Engineering – We enhanced our technical capability by hiring an additional engineer and providing him with the necessary equipment. We recognize that our ability to design products that meet both customer requirements and exacting standards requires particular expertise.
Manufacturing Capital – The efficiency of our production and assembly processes will be dramatically improved through the recent acquisition of a robot and more to be added in the fall. Our ability to deliver high quality products in the timeframes needed by our customers is at the heart of our success.
Product R&D – We have at least ten new products or product enhancements at various stages of development. New caster and wheel announcements will begin in the late summer, and along with announcements of production enhancements, will continue into 2021. Great looking products built to last and that precisely meet customer specifications is the foundation of Algood’s reputation.
This isn’t our first rodeo when it comes to dealing with financial uncertainty. In response to the economic downturn of 2008, we re-examined our business model and took a path different than many of our competitors. We decided we need to make the investment that would allow us to become more efficient, more design-focused and better leverage the advantages of being a fully integrated manufacturer. We learned a lot from that experience and it has guided our approach to the current situation.
Now, as a result of being way more proactive than reactive, we are poised to be a leader in the caster industry as the economy reopens. By doubling down on our investment in the future, we are seeing well beyond the current challenging circumstances and laying the groundwork for our continued success.
We hope that all of you are staying healthy and safe – and that business is slowly getting back to normal. When you are ready to look at local source manufacturing and innovative new products, please be sure to contact us.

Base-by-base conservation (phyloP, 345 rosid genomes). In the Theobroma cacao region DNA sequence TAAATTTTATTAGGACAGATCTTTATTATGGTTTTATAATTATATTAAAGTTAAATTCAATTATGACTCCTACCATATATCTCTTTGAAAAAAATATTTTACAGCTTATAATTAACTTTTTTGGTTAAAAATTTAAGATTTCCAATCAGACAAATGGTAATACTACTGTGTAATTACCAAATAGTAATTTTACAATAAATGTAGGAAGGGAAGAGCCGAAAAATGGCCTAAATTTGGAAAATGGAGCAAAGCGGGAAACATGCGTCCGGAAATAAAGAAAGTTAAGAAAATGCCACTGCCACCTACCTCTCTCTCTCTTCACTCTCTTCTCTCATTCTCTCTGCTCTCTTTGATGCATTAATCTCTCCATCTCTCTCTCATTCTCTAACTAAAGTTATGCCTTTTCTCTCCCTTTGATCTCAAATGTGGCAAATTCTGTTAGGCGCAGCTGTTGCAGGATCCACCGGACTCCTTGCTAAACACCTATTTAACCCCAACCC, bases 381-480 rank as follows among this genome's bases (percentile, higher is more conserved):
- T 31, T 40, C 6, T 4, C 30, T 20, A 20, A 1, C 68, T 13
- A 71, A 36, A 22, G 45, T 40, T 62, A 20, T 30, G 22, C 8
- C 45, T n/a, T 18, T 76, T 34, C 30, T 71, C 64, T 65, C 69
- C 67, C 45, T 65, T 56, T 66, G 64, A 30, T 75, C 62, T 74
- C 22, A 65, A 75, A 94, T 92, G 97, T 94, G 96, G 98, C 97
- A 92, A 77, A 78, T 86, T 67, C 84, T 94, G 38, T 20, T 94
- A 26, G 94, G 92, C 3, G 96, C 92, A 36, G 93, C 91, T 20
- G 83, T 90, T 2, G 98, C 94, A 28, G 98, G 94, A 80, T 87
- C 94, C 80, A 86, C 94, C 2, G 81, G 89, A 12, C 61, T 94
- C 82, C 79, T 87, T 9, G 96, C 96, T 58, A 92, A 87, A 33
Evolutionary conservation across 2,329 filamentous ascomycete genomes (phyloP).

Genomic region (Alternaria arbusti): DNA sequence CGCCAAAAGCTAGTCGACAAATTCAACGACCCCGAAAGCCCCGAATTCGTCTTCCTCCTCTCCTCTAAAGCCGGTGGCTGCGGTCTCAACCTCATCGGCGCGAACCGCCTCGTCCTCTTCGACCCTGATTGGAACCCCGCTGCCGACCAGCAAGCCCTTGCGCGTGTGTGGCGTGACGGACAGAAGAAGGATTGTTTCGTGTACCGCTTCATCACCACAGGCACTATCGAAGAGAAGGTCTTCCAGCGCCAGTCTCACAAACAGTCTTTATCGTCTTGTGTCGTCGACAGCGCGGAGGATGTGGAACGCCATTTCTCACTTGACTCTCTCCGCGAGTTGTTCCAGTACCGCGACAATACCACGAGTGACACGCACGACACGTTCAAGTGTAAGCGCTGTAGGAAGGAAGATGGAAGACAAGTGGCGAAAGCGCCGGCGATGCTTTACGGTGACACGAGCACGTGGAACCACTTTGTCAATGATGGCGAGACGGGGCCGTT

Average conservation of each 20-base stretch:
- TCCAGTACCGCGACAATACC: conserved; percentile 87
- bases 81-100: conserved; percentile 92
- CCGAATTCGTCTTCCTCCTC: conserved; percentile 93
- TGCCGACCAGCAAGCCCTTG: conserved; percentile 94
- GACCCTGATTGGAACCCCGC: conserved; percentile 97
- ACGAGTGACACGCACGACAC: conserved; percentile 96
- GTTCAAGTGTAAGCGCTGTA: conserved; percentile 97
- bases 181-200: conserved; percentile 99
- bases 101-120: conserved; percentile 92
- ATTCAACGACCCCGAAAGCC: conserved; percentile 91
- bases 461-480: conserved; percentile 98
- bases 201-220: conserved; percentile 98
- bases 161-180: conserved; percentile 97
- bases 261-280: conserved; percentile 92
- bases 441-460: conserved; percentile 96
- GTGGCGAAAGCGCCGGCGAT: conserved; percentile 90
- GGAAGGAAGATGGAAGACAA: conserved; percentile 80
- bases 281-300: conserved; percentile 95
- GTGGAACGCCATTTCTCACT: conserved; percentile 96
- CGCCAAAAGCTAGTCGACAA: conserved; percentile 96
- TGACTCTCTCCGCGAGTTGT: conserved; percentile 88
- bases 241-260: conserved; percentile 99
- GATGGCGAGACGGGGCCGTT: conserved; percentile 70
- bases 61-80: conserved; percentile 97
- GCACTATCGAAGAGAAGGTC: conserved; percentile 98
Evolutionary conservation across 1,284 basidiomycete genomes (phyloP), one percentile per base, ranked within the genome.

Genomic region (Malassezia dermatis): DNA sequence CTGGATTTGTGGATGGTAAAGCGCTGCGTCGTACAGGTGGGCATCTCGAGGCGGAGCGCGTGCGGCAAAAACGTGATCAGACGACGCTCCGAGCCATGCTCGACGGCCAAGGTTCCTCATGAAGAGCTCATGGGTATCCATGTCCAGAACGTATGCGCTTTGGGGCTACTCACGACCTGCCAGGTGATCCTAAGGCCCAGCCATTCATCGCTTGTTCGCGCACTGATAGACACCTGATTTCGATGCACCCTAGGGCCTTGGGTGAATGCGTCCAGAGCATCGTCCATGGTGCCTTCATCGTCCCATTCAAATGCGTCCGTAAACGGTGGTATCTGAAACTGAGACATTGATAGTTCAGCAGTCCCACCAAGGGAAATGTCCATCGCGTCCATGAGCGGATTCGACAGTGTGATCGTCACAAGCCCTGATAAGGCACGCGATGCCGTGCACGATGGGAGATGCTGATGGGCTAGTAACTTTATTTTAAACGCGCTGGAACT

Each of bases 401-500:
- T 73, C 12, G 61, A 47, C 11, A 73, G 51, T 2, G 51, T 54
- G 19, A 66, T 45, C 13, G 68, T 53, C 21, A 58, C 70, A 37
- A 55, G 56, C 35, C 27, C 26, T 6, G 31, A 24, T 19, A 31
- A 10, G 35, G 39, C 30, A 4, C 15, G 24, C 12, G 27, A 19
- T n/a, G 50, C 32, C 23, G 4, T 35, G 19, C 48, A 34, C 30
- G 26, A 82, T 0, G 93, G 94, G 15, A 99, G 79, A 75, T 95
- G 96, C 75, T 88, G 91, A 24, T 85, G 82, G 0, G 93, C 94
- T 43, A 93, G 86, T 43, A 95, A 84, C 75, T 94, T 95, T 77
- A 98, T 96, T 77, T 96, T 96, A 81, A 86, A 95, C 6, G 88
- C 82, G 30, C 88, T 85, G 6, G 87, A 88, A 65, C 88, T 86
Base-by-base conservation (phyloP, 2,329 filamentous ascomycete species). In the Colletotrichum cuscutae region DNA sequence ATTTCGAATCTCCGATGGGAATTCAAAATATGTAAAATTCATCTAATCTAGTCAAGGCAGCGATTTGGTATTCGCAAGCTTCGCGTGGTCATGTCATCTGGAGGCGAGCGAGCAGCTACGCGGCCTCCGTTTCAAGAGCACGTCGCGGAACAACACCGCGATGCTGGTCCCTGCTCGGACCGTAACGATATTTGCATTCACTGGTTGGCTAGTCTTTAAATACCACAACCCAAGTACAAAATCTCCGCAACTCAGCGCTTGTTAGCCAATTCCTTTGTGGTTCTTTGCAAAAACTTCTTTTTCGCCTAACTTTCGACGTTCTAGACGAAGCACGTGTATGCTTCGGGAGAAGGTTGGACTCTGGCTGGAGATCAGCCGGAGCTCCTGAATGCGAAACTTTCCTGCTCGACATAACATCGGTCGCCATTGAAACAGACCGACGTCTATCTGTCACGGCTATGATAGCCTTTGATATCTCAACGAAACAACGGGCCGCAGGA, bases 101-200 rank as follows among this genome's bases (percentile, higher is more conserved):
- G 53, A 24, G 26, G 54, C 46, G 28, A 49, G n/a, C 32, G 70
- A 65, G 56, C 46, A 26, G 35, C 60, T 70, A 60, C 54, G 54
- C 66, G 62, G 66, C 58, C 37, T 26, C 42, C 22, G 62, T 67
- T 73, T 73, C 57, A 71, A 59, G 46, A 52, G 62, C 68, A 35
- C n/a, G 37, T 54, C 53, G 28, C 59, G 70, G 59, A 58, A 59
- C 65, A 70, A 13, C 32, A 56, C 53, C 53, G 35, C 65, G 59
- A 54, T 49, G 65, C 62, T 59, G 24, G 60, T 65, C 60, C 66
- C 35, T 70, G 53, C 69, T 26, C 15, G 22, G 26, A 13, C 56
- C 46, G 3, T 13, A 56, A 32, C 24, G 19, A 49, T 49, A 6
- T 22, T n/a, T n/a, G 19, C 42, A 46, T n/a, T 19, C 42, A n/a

Prepared for the Pivot
The cascading financial impact of the COVID crisis continues to mount. But emerging from the economic repercussions will be a much larger and more pervasive dynamic. Businesses reflecting on the overwhelming dependence on offshore providers that was revealed in the past months will begin looking toward more stable and reliable supply chains. I believe there will be a colossal collective reshoring pivot as buyers seek out North American suppliers. At Algood we are prepared.
In March and April of this year we went through the most demanding and stressful period of production in our history. To supply casters for critical healthcare applications, we became a 24/7 operation. With lives hanging in the balance, every request was more urgent than another. Beyond allowing us to do our part in the fight against COVID, the experience provided us with valuable insights into how can achieve even greater manufacturing efficiency. It was also presented me with an eye-opening perspective on the state of the global supply chain.
For decades, producers and providers have been attracted to the incredibly low prices offered by Chinese and other off shore suppliers. Long lead times and sometimes inconsistent quality were seen as a fair trade off for the pricing, and therefore competitive advantage offered by a low-cost supply chain.